Have you ever gotten an email from someone claiming to be royalty? In their email they tell you that they will inherit millions of dollars, but need your money and bank details to get access to that inheritance. You know this email isn’t legitimate, so you delete it, yet there are many more scams being perpetrated by criminals that sound more believable and aren’t as easy to spot. Learning to identify and avoid these scams is the first step in protecting yourself from these schemes. Senior Citizens are often particularly vulnerable to some of these fraud campaigns. The world today is full of cybercriminals launching both phishing emails, and the tried and true phone scams that never fell out of fashion. Protecting not only your finances, but also your data from these scams is more important now than ever. 

Phone Scams 

Scammers who operate by phone can seem legitimate and are typically very persuasive! To draw you in to their scam, they might: 

  • Sound friendly, call you by your first name, and make small talk to get to know you 

  • Claim to work for a company or organization you trust such as: a bank, a software or other vendor you use, the police department, or a government agency 

  • Threaten you with fines or charges that must be paid immediately  

  • Mention exaggerated or fake prizes, products, or services such as credit and loans, extended car warranties, charitable causes, or computer support 

  • Ask for login credentials or personal sensitive information 

  • Request payments to be made using odd methods, like gift cards 

  • Use prerecorded messages, or robocalls 

If you receive a suspicious phone call or robocall, the easiest solution is to hang up. You can then block the caller’s phone number and register your phone number on the National Do Not Call Registry (https://www.ftc.gov/donotcall).

 Email Scams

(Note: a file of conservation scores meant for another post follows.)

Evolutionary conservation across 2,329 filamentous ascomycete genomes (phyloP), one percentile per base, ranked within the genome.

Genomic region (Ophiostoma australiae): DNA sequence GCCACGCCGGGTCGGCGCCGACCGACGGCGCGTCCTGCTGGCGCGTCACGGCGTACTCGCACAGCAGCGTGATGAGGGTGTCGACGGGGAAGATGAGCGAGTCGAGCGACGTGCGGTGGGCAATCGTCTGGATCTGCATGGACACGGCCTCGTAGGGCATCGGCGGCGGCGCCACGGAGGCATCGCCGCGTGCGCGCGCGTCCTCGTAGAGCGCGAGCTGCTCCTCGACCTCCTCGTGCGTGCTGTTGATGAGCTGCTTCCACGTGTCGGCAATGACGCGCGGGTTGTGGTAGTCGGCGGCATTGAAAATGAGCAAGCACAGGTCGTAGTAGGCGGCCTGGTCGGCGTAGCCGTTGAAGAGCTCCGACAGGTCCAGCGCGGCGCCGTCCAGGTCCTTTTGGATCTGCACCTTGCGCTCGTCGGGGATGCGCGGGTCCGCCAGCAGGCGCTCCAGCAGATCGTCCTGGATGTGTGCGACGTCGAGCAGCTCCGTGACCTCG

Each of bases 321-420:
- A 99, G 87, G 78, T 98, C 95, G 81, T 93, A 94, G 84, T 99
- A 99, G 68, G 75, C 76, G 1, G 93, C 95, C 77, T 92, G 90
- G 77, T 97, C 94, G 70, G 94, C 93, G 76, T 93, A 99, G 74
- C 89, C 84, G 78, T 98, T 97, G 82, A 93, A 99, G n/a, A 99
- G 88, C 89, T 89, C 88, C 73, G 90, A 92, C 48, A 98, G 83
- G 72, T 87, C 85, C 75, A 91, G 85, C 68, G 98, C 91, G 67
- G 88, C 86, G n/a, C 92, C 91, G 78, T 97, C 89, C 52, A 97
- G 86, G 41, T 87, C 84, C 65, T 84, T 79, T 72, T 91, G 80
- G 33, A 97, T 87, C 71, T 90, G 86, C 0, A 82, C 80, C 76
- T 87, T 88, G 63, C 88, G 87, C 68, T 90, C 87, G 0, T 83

Phishing emails are convincing and trick many people into providing personal data. These emails tend to be written versions of the scam phone calls described above. Some signs of phishing emails are: 

  • Imploring you to act immediately, offering something that sounds too good to be true, or asking for personal or financial information 

  • Emails appearing to be from executive leadership you work with requesting information about you or colleagues that they usually do not request (for example, W2s) 

  • Unexpected emails appearing to be from people, organizations, or companies you trust that will ask you to click on a link and then disclose personal information. Always hover your mouse over the link to see if it will direct you to a legitimate website  

  • Typos, vague and general wording, and nonspecific greetings like “Dear customer”

Beware that many scam and phishing emails look legitimate! An email pretending to be a company might contain pictures or text mimicking the company’s real emails. If you’re unsure about an email you received, there are some steps you can take to protect yourself: 

  • Do not click links or open attachments in emails you were not expecting

  • Do not enter any personal, login, or financial information when prompted by an unsolicited email 

  • Do not respond to or forward emails you suspect to be a scam

  • If in doubt, contact the person or organization the email claims to have been sent by using contact information you find for yourself on their official website 

If you get scam phone calls or phishing emails at home, hang up or delete the emails. If you get scam phone calls or phishing emails at work, let your organization’s security or Information Technology team know so they can help protect others from these scams! Additionally, please educate your parents and grandparents on these scams, as they are becoming only more and more common. 

Resources: 

 

We're excited to share that recently all patrol agents were equipped with new mobile digital computers (MDCs). These laptops help provide the agents with vital information on calls and ultimately helps them serve the community better! To find out more, check out the City of Lakewood's YouTube page!